Rebuilding Notre Dame

Here is a good reflection on the fire that destroyed much of the Cathedral of Notre Dame in Paris. It’s appropriate at the end of May as we conclude this month dedicated to Our Lady – “Notre Dame”.

The article is by the Supreme Knight of the Knights of Columbus, Carl Anderson, and is from the May issue of Columbia Magazine.

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WE WILL REBUILD – by Carl A. Anderson


I AM WRITING this column while a massive fire is still engulfing our beautiful Notre-Dame Cathedral in Paris. I say “our” because this magnificent structure has been for centuries an artistic patrimony of humanity, a place of prayer for millions…in France and throughout the world — and, more recently, a special place for the Knights of Columbus….

Much has been said about the significance of this tragic fire. It is difficult to grasp its significance for the French people and especially French Catholics. Perhaps “The Virgin at Noon,” a poem by Paul Claudel, can help us understand. It is noteworthy that Claudel’s conversion took place in Notre-Dame Cathedral during the singing of the Magnificat on Christmas Day 1886.

“It is noon. The church is open.
I must go in.
Mother of our Lord, I have
come to pray. I have nothing to give
and nothing to ask.
I am here, my Lady, only to look at you.
To look at you, to cry for joy, to know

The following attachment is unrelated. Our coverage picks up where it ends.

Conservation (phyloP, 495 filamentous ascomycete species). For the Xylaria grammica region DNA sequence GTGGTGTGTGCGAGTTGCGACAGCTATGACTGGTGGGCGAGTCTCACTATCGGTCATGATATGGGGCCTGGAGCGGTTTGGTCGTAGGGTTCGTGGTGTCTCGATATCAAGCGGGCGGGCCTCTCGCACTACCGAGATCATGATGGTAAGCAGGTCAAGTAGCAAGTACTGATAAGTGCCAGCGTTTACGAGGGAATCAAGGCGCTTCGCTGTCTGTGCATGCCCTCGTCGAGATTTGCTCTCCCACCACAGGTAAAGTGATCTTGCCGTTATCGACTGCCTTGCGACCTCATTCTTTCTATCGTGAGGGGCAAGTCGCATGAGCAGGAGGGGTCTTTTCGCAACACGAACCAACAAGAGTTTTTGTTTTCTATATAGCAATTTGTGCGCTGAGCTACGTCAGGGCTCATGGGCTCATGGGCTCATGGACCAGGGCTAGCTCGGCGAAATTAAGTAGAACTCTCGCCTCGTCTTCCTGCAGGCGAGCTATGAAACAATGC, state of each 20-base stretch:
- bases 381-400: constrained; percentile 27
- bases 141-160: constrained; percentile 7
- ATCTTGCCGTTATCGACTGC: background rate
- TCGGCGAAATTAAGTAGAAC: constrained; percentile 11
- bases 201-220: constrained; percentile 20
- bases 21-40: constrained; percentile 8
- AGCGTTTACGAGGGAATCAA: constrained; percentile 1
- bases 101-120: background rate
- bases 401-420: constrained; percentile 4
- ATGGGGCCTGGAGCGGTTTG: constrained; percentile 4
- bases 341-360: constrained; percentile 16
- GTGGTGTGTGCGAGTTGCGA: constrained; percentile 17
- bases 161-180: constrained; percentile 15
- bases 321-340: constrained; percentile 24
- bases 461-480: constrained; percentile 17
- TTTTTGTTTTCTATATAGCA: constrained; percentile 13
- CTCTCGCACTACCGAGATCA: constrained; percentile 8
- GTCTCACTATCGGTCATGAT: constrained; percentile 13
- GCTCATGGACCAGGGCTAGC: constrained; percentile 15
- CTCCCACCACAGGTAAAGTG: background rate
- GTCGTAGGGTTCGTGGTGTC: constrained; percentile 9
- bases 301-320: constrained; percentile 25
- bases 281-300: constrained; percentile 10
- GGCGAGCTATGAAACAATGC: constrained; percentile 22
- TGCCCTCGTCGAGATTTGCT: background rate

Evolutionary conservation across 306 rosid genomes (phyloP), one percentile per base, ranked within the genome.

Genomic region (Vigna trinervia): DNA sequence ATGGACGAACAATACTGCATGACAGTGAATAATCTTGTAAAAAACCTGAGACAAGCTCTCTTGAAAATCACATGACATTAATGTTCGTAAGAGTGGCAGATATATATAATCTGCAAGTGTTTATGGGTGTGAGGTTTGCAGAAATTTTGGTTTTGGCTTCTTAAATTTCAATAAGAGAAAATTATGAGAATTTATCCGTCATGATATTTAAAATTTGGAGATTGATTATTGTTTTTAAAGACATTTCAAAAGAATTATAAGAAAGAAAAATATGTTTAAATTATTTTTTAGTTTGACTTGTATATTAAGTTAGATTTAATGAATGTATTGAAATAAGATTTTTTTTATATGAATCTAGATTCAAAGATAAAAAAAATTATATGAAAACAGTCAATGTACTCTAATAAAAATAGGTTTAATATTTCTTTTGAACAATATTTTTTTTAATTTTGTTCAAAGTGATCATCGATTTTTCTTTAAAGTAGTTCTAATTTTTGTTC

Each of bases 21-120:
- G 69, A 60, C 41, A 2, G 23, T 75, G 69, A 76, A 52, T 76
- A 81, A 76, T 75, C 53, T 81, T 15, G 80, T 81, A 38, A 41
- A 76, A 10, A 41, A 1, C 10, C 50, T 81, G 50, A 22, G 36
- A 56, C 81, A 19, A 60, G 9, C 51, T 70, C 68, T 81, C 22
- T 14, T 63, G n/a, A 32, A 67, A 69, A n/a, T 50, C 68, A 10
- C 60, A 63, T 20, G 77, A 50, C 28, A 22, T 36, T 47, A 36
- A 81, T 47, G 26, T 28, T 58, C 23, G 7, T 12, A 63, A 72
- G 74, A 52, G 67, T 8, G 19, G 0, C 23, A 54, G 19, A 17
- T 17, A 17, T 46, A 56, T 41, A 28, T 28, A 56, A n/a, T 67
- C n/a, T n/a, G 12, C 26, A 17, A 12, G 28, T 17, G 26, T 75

That I am your son and you are there.
Only for one moment when everything stops.
To be with you, Mary, in this place
where you are.
To say nothing, to look at your face.
To let my heart sing in its own language.
To say nothing, but simply to sing
because my heart is too full
… .
Because you saved me, because
you saved France.
Because France too, like myself, was
for you a thing to be considered.
Because at that moment when
everything collapsed, you intervened.
Because you saved France once again.
Because it is
noon, because we are
at this moment of today.
Because you are there for always,
simply because you are Mary,
Simply because you exist.
Mother of Our Lord, we give
thanks to you.”

When the president of France announced today that Notre-Dame Cathedral will be rebuilt, I
thought of how the great Gothic cathedrals were originally constructed. An account from 1144 states that the faithful were freely “harnessed to carts, laden with stones, timbers, corn and whatever might be needed for the work of building the cathedral, the towers of which rose like magic into the heavens… . Everywhere men humbled themselves, did penance, and forgave their enemies. Men and women could be seen dragging heavy loads through mire and marsh, praising in song the miracle which God was performing before their eyes.”

Mindful of all the controversies consuming the Church in recent years, the image of this burning cathedral seemed in a way to symbolize the devastation so many Catholics have felt as our Church has been rocked by one crisis after another.

Fires have destroyed great cathedrals before, and they have been rebuilt. So let us hope this will be true again. But not only this church. Let us resolve to patiently “rebuild” the Church, not with granite and mortar, but with living stones in the spirit of those earlier builders — with humility, penance and with gratitude for the miracle that God is still performing before our eyes. And letus do so with confidence in Mary, who “at that moment when everything collapsed” does not hesitate to intervene for us.

Vivat Jesus!


Heart, Soul and Mind

Monsignor Royal's weekly column as featured in our bulletin.


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